Ed Balls MP, Labour's shadow chancellor, has said tonight's credit downgrade is a "humiliating blow" to David Cameron and George Osborne.
This credit rating downgrade is a humiliating blow to a Prime Minister and Chancellor who said keeping our AAA rating was the test of their economic and political credibility.
It would be a big mistake to get carried away with what Moody's or any other credit rating agency says. Tonight's verdict does not change the fact that the credit rating agencies have made major misjudgements over recent years, not least in giving top ratings to US sub-prime mortgages before the global financial crash.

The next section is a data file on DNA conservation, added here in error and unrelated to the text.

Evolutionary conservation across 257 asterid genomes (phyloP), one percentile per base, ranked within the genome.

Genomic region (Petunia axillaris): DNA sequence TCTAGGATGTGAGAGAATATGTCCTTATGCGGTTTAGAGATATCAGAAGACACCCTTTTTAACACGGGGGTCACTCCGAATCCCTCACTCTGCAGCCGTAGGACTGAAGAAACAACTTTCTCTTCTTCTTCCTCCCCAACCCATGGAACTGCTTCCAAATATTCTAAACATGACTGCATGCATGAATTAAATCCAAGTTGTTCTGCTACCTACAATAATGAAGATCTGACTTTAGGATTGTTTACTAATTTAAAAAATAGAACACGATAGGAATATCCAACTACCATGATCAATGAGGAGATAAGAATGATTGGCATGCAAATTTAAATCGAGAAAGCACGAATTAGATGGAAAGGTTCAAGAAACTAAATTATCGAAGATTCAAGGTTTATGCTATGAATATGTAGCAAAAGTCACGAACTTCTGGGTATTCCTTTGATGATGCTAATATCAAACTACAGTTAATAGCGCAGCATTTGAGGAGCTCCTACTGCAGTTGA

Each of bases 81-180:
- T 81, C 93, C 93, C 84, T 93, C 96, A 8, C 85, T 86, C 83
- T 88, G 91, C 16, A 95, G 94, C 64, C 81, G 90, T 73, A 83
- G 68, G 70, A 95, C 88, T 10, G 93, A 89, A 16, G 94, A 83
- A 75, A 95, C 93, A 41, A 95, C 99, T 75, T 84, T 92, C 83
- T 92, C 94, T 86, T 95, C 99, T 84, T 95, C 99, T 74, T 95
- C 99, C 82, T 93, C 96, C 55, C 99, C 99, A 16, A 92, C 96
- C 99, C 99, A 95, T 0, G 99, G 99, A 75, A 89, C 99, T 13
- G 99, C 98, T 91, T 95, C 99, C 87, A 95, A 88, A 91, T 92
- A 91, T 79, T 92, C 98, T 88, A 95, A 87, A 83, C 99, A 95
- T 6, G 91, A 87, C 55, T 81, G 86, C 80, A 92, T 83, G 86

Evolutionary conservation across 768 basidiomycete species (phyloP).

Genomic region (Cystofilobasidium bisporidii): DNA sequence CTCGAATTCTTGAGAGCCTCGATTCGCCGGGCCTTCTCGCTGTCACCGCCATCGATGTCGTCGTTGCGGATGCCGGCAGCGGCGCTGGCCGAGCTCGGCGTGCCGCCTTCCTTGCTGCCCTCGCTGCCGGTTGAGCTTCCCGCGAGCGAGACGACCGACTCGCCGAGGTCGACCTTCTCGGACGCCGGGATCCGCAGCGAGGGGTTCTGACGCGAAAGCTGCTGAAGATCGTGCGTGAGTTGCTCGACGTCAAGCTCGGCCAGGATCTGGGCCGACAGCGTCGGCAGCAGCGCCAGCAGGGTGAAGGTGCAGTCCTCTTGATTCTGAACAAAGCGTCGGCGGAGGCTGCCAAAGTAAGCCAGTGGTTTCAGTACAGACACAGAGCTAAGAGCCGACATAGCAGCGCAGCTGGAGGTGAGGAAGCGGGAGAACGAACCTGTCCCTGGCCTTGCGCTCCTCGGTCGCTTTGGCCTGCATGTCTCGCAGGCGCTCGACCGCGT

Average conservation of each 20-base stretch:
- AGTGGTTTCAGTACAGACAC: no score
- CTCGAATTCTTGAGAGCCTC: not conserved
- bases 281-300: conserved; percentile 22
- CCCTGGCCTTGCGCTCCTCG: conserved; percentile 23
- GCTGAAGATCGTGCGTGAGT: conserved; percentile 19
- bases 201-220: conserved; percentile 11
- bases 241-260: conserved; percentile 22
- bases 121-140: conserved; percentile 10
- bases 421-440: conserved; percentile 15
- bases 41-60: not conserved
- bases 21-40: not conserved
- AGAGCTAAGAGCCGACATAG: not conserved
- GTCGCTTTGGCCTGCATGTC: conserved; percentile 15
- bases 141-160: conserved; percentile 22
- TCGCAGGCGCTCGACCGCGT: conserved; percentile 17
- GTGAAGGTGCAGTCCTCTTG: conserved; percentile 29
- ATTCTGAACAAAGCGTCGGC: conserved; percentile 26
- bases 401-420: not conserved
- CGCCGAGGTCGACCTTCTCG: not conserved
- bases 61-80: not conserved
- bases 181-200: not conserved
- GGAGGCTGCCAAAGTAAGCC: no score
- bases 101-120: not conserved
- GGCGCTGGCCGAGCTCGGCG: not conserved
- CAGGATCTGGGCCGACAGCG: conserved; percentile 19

But what matters is the economic reality that the credit rating agencies are responding to. Moody's themselves say the main driver of their decision is the weak growth in Britain's economy. Their judgement is in response to nearly three years of stagnation, a double-dip recession, billions more borrowing as confirmed this week and broken fiscal rules. This is why the Chancellor is fast running out of credibility.
The decision by the ratings agency Moody's to downgrade the UK's AAA credit rating, is unwelcome news for the Government.
Britain's loss of its triple-A credit rating is grim news for the Chancellor. But why does the marginal downgrading carry such a high price?
George Osborne had set great store by Britain's triple-A badge. But is the loss of the rating a loss of confidence in his policies?